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IndyCar Toronto

Power: Improving qualifying is key to staying in title hunt

Team Penske-Chevrolet’s Will Power has cited upping his qualifying performance as key to taking the IndyCar championship battle down to the wire.

Will Power, Team Penske Chevrolet

Although he is renowned for qualifying pace and has 64 pole positions to his name, all nine rounds of the 2022 championship have seen a different polesitter, emphasizing how close the battle is for supremacy. In such circumstances, any slip-up is exaggerated, and four times Power has found himself outside the Top 12.

Once this was due to getting held up on his fastest lap, once – two weeks ago at Mid-Ohio – it was a result of getting his fastest two laps docked as penalty for inadvertently holding up Helio Castroneves on a flying lap, and twice it was for a puzzling lack of speed at the crucial moment.

Despite these issues, Power has usually been able to recover on race day – for instance, driving from 19th to fourth at Barber Motorsports Park, winning Detroit from 16th on the grid and finishing third at Mid-Ohio from stone last on the opening lap. Consequently, he lies second in the championship, 20 points behind leader Marcus Ericsson of Chip Ganassi Racing-Honda.

Asked what he felt he needed to do to become still stronger, Power admitted: “For me personally, it’s to qualify better.

“It's not always been about pace. Last race it was just strategy and the lack of communication that got us. I actually feel like we would have definitely made it through to the Fast Six and potentially had a pole.

“Road America being P2 in practice, then not converting that in qualifying – that's the sort of thing we've got to be on top of.

“I've just had a messy year of qualifying as far as being in the wrong place on track or not getting a big enough gap to the car in front, or simply not performing, not being fast enough. I've had all those situations.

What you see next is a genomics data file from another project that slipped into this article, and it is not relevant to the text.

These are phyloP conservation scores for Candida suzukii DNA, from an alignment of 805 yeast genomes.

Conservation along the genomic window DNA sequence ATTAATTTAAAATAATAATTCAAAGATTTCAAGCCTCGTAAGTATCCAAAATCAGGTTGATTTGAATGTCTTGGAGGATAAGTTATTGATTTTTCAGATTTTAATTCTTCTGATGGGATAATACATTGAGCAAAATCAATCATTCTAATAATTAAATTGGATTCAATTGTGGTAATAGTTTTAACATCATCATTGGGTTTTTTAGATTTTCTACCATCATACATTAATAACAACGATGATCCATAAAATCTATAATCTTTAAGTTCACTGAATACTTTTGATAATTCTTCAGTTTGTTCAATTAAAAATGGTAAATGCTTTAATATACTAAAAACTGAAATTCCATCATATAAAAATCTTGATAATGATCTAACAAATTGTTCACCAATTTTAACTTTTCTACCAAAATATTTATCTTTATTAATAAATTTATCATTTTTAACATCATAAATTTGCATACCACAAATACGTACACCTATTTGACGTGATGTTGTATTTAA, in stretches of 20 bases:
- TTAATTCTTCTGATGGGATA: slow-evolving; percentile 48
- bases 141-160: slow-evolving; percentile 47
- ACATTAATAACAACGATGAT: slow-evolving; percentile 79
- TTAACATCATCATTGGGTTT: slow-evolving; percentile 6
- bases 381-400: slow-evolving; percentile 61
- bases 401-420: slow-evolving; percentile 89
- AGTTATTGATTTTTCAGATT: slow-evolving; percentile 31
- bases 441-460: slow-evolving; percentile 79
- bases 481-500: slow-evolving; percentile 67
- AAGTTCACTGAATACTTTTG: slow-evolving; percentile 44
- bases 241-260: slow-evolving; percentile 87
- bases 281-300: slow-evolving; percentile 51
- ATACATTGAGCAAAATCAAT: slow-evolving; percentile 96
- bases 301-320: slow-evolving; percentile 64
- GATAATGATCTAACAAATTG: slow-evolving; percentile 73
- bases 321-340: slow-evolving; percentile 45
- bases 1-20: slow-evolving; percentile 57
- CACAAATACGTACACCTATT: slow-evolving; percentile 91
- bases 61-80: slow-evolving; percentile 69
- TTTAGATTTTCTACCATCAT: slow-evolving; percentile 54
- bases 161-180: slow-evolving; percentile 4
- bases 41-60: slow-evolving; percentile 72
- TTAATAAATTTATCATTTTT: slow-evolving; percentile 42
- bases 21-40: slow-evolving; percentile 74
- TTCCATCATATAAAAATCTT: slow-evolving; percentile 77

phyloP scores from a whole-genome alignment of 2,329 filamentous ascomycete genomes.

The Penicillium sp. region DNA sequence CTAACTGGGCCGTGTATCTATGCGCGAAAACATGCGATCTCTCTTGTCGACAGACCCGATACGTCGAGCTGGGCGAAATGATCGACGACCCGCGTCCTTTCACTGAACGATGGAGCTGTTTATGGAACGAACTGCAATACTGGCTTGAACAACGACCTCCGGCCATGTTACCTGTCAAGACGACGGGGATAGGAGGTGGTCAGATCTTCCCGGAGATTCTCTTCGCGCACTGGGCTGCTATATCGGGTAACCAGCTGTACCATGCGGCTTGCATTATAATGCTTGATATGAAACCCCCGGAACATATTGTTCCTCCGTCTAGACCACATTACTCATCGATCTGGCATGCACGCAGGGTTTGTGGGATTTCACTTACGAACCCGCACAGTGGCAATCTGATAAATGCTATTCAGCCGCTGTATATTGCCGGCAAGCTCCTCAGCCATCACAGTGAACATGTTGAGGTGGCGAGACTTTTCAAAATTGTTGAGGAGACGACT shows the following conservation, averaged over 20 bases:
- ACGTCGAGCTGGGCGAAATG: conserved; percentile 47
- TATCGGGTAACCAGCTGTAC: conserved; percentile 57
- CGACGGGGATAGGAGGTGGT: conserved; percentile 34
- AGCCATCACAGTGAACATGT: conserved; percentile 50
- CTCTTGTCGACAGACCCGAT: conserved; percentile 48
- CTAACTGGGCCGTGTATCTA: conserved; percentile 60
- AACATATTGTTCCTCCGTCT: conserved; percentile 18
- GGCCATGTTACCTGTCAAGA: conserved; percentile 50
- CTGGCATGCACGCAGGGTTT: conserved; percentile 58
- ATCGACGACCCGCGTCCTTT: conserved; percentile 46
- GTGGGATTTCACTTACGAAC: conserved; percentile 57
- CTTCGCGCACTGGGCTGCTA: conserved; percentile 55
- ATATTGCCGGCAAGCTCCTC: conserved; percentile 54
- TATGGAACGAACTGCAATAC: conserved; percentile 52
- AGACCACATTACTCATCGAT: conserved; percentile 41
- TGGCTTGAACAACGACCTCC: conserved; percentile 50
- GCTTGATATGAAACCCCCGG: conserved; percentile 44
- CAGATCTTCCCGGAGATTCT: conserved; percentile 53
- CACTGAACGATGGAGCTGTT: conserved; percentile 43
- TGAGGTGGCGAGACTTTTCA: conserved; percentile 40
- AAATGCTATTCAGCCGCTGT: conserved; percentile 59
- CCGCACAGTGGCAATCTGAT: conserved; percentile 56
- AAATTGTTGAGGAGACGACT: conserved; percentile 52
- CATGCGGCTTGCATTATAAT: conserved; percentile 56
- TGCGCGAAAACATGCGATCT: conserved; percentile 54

“That's the area I need to improve on for the next half of this season. I think that will put me in a really good position, if I do.”

Ahead of IndyCar’s first race in Toronto since 2019, Power said he was confident that drivers will be able to pass around the 1.786-mile course, whatever the qualifying order, but that any lack of overtaking would be a corollary of the field being so close in pace, rather than any fault of the track.

“There are places to pass… What's happened is the field is so tough now, everyone is about the same speed in the race,” said the three-time Toronto winner. “That's what makes it hard to pass. It's not necessarily the track.

“I think Firestone has done a good job of making a big difference between blacks [harder primary tires] and reds [softer alternate-compound]. There's another way that you can just switch up strategy and just be on a different tire than everyone else, different to the conventional strategies.

“Based on the three races I've had this year where I've come from way back, you would stress less about qualifying badly, just knowing if you keep your head you can definitely make hay.

“The points situation also changes the way you race a bit. You're not in this 'I have nothing to lose' sort of mentality, so you do race a little differently because of that, as well.”

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